Neuroscience, however, continues to provide important data regarding the profound effect that positive emotions can have on us. Through neuroscience, we have discovered the limbic system in the brain and the crucial role it plays in our emotional life. This system is responsible for our emotions, survival instincts, and memory. The positive emotions have a strong effect on our parasympathetic nervous system – exactly the same effect that meditation has in lowering blood pressure, anxiety, and respiratory and heart rate. Indeed positive emotions and spiritual experiences cannot be disentangled (Benson 1996). The negative emotions, on the other hand, effect the sympathetic nervous system, the system responsible for the flight–fight mechanism that releases adrenalin and cortisol into the blood stream for survival, and can induce an ongoing state of anxiety.
While much of the focus regarding emotional health has been on feelings of anger, shame, guilt and sadness, ignoring and devaluing the positive emotions has come at a cost. We have within us the power to begin a shift from the negative and painful into another set of feelings that can produce positive results, without the need for depression and anxiety medications. We are on the edge of a whole new era of wellness and mental healthcare led by neuroscientists, cultural psychologists, and the anthropological sciences. While this article cannot do justice to the vast and rapidly burgeoning field of neuroscience and human emotions, it may nonetheless serve to have us consider this: the point where science and spirituality finally meet is within reach.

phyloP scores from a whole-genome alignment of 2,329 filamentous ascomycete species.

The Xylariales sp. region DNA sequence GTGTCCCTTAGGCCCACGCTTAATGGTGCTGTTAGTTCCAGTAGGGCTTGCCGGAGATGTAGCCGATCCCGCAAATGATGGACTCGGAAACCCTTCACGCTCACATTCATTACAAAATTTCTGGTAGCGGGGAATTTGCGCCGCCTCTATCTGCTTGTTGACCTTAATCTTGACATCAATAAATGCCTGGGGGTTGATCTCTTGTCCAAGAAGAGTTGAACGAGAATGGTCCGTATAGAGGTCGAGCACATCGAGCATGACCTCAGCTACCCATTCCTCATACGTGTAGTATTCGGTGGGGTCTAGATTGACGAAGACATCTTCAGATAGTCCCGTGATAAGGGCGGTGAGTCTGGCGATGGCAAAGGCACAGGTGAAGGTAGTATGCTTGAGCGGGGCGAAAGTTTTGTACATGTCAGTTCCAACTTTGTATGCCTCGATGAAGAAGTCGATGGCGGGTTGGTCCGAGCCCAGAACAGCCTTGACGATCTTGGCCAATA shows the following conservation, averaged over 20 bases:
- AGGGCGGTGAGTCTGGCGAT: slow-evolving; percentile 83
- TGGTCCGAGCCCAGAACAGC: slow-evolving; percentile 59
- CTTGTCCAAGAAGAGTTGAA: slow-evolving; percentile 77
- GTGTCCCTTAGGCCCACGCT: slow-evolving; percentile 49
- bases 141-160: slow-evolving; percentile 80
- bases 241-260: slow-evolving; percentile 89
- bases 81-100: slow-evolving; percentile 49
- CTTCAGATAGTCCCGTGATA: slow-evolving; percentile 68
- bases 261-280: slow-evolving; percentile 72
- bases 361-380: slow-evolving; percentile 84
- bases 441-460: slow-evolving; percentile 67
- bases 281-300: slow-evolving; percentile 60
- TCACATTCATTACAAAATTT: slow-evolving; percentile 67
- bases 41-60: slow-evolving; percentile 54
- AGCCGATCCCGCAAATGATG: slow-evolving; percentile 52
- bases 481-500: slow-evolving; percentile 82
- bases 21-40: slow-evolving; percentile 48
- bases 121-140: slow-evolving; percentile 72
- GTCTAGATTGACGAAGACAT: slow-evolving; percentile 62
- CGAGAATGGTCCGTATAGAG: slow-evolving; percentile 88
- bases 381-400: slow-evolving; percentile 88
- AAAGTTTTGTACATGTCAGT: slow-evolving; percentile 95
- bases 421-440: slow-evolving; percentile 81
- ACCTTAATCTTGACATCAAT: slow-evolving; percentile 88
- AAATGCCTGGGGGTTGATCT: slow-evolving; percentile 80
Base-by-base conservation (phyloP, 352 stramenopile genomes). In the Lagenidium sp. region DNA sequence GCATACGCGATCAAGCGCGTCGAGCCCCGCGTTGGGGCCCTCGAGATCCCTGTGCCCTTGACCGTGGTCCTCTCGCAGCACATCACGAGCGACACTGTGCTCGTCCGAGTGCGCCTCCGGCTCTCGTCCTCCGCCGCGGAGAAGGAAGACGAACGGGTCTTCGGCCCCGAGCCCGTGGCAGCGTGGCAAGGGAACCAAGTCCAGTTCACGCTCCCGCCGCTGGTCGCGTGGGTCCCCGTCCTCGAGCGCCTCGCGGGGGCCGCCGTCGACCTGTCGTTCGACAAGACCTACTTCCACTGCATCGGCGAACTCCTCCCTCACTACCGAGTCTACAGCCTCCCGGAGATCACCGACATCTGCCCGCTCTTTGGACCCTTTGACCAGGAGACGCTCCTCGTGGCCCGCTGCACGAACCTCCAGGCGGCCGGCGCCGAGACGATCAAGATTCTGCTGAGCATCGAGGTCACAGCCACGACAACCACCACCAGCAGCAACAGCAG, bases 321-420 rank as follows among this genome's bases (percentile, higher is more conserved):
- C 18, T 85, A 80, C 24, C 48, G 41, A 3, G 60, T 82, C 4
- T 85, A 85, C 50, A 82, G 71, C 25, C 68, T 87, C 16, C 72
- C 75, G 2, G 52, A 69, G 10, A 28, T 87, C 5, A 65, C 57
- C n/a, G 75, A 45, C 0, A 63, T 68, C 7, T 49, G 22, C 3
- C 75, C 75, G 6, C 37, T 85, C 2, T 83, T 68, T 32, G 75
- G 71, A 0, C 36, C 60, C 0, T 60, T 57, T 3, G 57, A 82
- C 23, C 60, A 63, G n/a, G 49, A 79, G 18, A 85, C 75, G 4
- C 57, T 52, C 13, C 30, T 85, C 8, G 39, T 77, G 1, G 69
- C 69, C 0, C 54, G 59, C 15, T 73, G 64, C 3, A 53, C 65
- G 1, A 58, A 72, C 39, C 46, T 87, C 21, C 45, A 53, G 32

It is the research scientists and medical personnel such as Harvard professor G. Vaillant, who dared to think far beyond the box, who are putting these ideas together. We are seeing time and again that what was once considered absolute truth is moved aside as we discover new possibilities. Copernicus comes to mind. The role of the positive emotions may just become the truest reality of all, after centuries of being ignored.
“The path to our destination is not always a straight one. We go down the wrong road, we get lost, we turn back. Maybe it doesn’t matter which road we embark on. Maybe what matters is that we embark.” – Barbara Hall
Gord Riddell and Kathy Ryndak are co-founders of the Transformational Arts College of Spiritual and Holistic Training. The College offers professional training programs in Spiritual Psychotherapy, Spiritual Director, Holistic Health, and Coaching. For more information or for a course calendar, call 416-484-0454 or 1-800-TAC-SELF, or visit www.transformationalarts.com. To receive their monthly e-newsletter, email firstname.lastname@example.org